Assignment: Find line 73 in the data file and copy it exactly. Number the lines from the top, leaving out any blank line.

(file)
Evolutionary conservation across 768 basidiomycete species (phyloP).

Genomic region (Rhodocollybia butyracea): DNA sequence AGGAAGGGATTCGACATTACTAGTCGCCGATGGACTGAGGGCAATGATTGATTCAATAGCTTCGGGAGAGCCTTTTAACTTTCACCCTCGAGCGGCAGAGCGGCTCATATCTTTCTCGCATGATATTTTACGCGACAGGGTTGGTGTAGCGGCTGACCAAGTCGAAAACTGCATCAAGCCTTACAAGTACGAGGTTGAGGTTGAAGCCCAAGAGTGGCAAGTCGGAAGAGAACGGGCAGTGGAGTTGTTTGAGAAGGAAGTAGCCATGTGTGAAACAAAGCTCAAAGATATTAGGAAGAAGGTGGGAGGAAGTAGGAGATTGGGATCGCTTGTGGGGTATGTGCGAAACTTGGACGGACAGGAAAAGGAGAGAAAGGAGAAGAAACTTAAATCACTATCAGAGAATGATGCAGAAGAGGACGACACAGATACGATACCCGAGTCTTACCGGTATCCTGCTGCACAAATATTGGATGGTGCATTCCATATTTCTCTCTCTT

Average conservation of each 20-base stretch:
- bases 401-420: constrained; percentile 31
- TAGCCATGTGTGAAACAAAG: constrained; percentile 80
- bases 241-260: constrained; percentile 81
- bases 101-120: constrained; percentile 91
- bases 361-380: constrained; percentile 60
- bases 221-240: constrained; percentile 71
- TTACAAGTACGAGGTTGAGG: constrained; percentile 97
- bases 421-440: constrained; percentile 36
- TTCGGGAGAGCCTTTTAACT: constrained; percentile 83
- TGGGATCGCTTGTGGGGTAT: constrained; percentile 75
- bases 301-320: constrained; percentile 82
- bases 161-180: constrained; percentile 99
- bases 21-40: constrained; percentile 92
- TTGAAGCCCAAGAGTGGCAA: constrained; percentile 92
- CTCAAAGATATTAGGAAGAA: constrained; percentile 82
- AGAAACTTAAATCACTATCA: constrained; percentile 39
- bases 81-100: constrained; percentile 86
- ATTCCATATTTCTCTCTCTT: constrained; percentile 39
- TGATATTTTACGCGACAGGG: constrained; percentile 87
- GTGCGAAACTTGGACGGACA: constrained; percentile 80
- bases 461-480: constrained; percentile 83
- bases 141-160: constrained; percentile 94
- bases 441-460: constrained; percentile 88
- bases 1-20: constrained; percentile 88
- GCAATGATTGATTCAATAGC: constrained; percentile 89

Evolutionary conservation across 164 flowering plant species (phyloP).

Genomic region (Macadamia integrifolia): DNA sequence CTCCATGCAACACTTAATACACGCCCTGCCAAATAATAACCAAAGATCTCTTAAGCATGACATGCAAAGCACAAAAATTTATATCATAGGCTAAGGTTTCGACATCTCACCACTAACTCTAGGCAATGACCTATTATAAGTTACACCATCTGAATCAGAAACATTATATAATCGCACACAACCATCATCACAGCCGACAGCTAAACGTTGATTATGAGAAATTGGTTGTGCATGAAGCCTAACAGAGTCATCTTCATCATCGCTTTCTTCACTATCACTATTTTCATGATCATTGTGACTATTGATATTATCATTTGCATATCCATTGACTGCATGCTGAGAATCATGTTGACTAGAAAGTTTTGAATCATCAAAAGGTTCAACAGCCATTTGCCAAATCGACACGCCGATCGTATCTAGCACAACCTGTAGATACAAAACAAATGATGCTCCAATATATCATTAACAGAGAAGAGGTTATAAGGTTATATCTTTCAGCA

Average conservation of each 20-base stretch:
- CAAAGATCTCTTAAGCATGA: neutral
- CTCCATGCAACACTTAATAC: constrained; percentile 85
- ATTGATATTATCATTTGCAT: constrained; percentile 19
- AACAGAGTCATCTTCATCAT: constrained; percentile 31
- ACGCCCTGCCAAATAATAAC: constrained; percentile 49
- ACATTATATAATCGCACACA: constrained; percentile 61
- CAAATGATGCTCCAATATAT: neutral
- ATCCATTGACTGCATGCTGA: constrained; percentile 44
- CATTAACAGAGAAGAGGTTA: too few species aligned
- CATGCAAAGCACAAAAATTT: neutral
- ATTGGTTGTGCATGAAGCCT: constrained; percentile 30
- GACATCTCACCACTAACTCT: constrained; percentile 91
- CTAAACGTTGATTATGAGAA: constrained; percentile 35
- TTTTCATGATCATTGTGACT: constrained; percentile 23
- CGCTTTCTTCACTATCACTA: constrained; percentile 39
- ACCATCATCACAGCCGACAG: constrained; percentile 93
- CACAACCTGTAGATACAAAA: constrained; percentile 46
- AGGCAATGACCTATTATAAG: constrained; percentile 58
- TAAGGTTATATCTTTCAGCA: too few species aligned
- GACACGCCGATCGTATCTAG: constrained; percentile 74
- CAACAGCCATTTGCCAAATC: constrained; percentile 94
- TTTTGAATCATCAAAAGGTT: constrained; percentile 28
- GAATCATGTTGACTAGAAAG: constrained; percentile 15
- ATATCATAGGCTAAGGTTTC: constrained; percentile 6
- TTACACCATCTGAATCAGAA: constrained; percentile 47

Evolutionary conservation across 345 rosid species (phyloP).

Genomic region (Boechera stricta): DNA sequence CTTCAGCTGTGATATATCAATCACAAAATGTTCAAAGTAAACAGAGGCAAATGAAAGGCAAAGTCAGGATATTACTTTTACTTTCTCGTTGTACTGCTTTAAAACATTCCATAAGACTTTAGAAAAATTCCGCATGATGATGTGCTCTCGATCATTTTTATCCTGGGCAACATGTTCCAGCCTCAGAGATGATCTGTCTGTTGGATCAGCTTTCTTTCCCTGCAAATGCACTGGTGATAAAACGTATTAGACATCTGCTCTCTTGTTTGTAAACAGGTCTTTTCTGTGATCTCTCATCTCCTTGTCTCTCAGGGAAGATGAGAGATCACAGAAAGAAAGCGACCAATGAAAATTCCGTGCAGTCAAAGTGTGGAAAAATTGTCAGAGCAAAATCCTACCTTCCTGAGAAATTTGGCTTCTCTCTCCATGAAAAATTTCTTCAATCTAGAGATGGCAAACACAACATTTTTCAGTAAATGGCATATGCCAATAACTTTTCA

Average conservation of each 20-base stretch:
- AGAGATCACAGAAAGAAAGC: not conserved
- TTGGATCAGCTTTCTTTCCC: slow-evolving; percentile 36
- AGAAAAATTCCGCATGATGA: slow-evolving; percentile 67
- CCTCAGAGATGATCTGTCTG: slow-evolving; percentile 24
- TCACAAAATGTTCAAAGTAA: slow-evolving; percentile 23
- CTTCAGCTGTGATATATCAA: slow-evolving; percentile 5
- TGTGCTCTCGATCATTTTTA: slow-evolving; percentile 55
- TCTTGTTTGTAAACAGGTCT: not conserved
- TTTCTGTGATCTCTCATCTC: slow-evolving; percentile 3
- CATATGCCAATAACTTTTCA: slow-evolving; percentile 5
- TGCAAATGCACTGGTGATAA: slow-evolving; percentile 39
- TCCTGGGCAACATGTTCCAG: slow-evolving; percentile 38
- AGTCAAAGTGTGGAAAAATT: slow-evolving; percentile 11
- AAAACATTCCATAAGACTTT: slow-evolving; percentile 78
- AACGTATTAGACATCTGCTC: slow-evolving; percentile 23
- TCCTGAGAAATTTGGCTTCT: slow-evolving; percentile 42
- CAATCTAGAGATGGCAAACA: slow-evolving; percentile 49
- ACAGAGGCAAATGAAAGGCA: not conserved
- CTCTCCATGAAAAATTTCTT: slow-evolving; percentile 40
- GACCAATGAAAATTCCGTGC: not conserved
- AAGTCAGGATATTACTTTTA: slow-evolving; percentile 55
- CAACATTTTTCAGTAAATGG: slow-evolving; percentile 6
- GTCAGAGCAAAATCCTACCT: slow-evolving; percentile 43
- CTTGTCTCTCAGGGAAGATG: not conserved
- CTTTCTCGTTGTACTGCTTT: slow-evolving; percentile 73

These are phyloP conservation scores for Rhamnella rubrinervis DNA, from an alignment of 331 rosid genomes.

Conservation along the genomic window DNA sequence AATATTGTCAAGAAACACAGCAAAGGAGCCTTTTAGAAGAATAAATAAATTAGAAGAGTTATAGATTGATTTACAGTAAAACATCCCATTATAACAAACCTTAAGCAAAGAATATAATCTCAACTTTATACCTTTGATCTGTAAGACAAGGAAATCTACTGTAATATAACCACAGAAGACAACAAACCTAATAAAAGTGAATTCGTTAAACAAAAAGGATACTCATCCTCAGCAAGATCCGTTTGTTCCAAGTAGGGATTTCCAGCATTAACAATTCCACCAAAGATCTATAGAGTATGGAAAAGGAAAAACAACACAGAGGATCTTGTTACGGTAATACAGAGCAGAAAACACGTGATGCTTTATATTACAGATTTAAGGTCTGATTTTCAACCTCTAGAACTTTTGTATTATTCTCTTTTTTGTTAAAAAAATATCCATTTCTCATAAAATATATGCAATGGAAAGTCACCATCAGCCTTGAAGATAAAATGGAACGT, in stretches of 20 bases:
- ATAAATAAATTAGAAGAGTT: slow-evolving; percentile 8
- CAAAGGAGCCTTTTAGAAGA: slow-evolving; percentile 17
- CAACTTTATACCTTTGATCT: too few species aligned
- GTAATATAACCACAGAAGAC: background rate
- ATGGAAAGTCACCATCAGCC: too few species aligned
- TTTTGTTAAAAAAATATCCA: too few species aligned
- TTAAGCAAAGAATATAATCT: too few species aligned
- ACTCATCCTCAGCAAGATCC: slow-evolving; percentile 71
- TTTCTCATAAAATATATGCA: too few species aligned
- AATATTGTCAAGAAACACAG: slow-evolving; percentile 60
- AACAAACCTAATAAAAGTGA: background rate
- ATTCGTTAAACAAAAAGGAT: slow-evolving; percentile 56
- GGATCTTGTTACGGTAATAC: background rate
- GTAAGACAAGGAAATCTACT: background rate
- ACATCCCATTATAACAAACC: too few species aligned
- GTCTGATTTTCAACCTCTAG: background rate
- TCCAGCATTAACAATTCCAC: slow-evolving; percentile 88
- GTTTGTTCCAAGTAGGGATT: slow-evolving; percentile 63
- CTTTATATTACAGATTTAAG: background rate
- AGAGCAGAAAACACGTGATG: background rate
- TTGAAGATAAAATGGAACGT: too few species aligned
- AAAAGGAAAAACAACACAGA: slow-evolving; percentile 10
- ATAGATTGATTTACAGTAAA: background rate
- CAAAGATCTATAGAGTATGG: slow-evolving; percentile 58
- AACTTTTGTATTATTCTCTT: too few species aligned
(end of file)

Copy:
- AAAACATTCCATAAGACTTT: slow-evolving; percentile 78